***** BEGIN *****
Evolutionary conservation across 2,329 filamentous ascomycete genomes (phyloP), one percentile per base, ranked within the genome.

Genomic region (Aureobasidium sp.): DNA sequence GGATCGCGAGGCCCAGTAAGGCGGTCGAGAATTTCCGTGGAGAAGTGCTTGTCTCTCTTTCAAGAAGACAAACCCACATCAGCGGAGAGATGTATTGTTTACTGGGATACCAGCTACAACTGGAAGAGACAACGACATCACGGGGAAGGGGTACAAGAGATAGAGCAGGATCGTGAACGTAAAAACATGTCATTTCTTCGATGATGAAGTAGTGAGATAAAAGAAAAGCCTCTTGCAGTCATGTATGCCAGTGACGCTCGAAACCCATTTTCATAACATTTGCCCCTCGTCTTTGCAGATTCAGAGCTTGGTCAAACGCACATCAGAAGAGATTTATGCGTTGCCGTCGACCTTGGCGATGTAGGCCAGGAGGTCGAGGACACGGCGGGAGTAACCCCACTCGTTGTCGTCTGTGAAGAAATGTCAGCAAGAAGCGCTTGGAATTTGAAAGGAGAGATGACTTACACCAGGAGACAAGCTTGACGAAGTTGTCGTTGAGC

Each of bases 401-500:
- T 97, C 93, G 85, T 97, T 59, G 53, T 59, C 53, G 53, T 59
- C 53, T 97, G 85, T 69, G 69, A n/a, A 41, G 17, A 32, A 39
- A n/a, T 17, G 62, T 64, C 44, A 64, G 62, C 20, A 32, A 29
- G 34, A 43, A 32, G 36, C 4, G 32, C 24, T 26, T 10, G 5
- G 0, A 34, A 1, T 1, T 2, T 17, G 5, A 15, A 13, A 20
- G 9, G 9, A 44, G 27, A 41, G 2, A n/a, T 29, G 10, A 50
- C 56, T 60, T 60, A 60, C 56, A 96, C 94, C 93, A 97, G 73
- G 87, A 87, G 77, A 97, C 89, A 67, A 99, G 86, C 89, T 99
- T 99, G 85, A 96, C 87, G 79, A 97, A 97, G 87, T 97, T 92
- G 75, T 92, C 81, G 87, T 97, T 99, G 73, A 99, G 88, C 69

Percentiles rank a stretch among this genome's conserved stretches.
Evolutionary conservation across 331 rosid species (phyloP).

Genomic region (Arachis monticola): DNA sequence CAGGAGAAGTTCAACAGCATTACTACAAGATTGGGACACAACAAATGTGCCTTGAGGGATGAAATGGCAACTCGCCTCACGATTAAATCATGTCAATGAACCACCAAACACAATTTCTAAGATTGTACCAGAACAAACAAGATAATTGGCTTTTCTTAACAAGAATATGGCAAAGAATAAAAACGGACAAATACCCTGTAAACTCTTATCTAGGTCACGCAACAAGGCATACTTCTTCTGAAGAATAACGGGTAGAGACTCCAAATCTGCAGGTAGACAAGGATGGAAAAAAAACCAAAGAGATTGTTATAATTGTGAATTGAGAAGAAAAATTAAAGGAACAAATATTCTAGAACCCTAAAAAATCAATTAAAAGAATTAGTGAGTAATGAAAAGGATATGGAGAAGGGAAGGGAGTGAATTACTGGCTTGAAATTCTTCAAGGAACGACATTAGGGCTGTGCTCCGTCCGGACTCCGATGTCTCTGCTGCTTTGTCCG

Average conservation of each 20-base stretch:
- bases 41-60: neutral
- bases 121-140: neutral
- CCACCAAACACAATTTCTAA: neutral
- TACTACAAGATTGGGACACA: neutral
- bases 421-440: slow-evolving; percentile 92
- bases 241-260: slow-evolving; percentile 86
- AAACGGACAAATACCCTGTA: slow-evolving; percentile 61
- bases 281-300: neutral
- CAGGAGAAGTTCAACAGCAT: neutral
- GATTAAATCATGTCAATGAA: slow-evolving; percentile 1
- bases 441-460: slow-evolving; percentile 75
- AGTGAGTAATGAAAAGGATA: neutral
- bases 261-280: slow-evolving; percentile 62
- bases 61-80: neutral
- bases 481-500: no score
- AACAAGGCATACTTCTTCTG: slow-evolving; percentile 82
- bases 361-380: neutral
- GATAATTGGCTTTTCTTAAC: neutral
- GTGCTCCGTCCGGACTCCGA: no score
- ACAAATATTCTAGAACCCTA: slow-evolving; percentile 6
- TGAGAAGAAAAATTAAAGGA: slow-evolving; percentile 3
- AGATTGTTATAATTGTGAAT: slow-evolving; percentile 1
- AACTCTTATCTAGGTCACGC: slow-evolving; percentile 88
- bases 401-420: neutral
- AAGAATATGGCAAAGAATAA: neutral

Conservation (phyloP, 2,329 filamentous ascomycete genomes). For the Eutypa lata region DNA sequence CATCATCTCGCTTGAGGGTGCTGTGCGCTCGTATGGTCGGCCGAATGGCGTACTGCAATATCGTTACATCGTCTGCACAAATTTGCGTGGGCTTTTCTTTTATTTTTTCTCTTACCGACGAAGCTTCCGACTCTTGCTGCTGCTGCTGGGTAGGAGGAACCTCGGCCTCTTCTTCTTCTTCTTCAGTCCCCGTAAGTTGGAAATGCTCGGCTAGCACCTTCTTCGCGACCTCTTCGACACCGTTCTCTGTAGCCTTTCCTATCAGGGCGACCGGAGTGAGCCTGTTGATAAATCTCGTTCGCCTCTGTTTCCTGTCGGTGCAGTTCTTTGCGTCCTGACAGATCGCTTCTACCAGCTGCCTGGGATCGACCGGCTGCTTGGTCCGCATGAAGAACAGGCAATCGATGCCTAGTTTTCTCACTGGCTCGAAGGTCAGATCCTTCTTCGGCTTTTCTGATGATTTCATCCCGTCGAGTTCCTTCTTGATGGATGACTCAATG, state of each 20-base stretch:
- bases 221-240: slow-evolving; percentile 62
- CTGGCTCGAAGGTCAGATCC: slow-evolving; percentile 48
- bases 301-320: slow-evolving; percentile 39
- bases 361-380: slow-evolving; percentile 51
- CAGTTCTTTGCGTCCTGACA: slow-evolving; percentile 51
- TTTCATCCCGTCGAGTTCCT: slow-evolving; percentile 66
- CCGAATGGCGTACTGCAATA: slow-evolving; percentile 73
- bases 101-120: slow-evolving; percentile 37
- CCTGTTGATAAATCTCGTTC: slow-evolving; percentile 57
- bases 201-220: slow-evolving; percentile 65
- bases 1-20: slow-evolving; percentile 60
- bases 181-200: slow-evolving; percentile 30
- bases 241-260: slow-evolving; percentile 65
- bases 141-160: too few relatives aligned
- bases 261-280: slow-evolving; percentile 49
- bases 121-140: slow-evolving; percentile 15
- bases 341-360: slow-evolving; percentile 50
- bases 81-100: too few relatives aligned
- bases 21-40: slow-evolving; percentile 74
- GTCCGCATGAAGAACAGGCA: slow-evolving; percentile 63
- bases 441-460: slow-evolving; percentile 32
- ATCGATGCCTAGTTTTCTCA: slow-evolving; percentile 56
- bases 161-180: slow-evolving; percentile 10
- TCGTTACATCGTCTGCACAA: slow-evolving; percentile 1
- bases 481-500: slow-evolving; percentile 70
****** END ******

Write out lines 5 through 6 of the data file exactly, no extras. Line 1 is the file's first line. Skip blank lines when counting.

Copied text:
- C 53, T 97, G 85, T 69, G 69, A n/a, A 41, G 17, A 32, A 39
- A n/a, T 17, G 62, T 64, C 44, A 64, G 62, C 20, A 32, A 29